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County Court, Monroe County, New York.

The PEOPLE of the State of New York, Respondent, v. Kevin CULCROSS, Appellant.

Decided: March 01, 2000

Edward L. Fiandach, Rochester, for appellant. Howard R. Relin, District Attorney of Monroe County (Alan Cruikshank of counsel), for respondent.

This is an Appeal from a Judgment of the Greece Town Justice Court, County of Monroe (Rogers, J.) entered February 8, 1998, convicting the Defendant-Appellant of Driving While Ability Impaired, in violation of Vehicle and Traffic Law Section 1192(1).   The sole basis for this Appeal is the lower court's finding at a pre-trial suppression hearing that the police had reasonable suspicion for the initial stop of Defendant-Appellant's car, and probable cause for his arrest, which followed the stop.   After the suppression hearing was resolved against him, Defendant-Appellant entered a plea of guilty to Driving While Ability Impaired in full satisfaction of all charges.

In a written decision dated February 8, 1999, the lower court found that the police were justified in stopping Defendant-Appellant's automobile since the Officer had a “reasonable opinion that the occupant of the vehicle ․ was committing or had committed a violation of the law justifying a stop.”   This Court reverses that decision.

 The police are justified in stopping a motor vehicle pursuant to a nondiscriminatory uniform highway procedure or when they have “specific cause or, at least, reasonable suspicion that a motorist is about to violate a law” (People v. Sobotker, 43 N.Y.2d 559, 563, 402 N.Y.S.2d 993, 373 N.E.2d 1218 (1978);  People v. Henry, 159 A.D.2d 990, 552 N.Y.S.2d 749 (4th Dept.1990)).

 When the police, using red turret lights, required the Defendant-Appellant to pull his car over, he was effectively “seized.”   See Sobotker, supra at 563, 402 N.Y.S.2d 993, 373 N.E.2d 1218;  People v. Ingle, 36 N.Y.2d 413, 418, 369 N.Y.S.2d 67, 330 N.E.2d 39 (1975);  see also, People v. Cantor, 36 N.Y.2d 106, 111, 365 N.Y.S.2d 509, 324 N.E.2d 872 (1975).   The stop therefore was lawful, only if the officer had a reasonable suspicion to believe that Defendant-Appellant had committed or was about to commit a crime.   See, Sobotker, supra;  People v. De Bour, 40 N.Y.2d 210, 223, 386 N.Y.S.2d 375, 352 N.E.2d 562 (1976).

 Officer Mary Beth Finewood of the Town of Greece Police Department testified that at 12:38 a.m. she was on routine patrol proceeding westbound on North Greece Road, a two lane road, near Hincher Road, when she observed a car, also traveling westbound in front of her, twice “swerve” within its lane.   She also recalled that on one occasion the driver's front tire “[struck] the [center] dotted line.”

After following Defendant-Appellant's car for approximately one-half mile, the officer activated her lights, and directed him to pull over.   When the officer approached the Defendant-Appellant's car, she smelled a strong odor of alcohol, and observed that Defendant-Appellant's eyes were “somewhat blood-shot and glassy”.   When asked, Defendant-Appellant told the officer he had five beers at a party.   Ultimately, Defendant-Appellant was charged with violating Vehicle and Traffic Law Sections 1192(3) (driving while intoxicated);  1192(1) (driving while ability impaired) and 1120(a) (Driving Left of Center).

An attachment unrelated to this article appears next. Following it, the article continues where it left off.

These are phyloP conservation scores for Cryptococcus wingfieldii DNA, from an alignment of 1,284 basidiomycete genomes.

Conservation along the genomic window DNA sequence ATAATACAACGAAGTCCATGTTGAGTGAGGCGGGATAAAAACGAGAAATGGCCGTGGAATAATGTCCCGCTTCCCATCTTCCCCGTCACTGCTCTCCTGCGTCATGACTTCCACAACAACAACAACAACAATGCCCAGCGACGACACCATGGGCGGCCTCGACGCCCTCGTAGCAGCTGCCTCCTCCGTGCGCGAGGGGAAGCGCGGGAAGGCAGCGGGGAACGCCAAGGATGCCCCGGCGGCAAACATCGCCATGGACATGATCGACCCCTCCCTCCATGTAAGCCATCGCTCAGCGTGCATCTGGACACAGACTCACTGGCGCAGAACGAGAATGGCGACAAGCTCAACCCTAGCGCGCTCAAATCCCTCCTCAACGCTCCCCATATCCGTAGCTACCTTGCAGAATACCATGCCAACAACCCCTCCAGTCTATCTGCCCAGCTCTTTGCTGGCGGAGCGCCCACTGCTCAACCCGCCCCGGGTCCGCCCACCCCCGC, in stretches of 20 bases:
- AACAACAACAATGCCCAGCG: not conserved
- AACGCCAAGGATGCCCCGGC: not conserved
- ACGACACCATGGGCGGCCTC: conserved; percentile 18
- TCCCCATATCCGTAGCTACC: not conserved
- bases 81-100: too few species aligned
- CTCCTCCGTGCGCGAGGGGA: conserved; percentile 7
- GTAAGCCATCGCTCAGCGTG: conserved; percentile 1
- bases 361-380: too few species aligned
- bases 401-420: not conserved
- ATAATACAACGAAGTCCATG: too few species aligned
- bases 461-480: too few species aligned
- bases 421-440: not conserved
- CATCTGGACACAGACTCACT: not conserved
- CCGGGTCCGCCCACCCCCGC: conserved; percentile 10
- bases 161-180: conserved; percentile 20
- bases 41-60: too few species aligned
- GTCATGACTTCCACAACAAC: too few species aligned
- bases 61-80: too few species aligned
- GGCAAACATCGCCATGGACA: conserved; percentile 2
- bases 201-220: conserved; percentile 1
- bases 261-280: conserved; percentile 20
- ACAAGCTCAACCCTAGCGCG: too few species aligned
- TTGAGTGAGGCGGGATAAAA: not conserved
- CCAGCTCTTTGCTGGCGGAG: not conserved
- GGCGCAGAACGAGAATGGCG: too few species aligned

The officer's testimony did not provide a sufficient basis for reasonable suspicion that criminal activity was afoot.   The officer testified that the “swerving” she observed was confined to Defendant-Appellant's own lane.   Staying within both the speed limit and one's own lane of travel with nothing more does not justify an investigatory stop of a vehicle.   It is not uncommon for a driver to weave to some extent within his lane, even when operating his car while not under the influence of drugs or alcohol.

As the Court of Appeals has noted, “[w]e have frequently rejected the notion that behavior which is susceptible of innocent as well as culpable interpretation, will constitute probable cause * * *  It is equally true that innocuous behavior alone will not generate a founded or reasonable suspicion that a crime is at hand”.  People v. De Bour, 40 N.Y.2d 210, 216, 386 N.Y.S.2d 375, 352 N.E.2d 562 (1976), supra.

Nor is this Court persuaded by the People's argument that the Fourth Department has found that weaving in one's lane for less than one half mile gives rise to reasonable suspicion justifying an investigatory stop.   In People v. Beckwith, 163 A.D.2d 863, 558 N.Y.S.2d 394 (4th Dept.1990), relied upon by the District Attorney, not only was the defendant observed weaving in his lane, but the police suspected that the defendant's driver's license had been revoked and, as they followed defendant's vehicle, a radio transmission confirmed their suspicions.   Here the officer's sole basis for suspicion was that Defendant-Appellant had “swerved” twice within his own lane of travel and struck the dotted center line once with his front tire.   This Court thus finds the stop was unlawful.   To the extent the People v. Ellis decision (169 A.D.2d 838, 565 N.Y.S.2d 207 (2nd Dept.1991)) is opposite, this Court declines to follow it.

Accordingly, the judgment of the lower court denying Defendant-Appellant's motion to suppress unlawfully seized evidence is reversed, and this matter remanded to that court for proceedings in keeping with this Decision.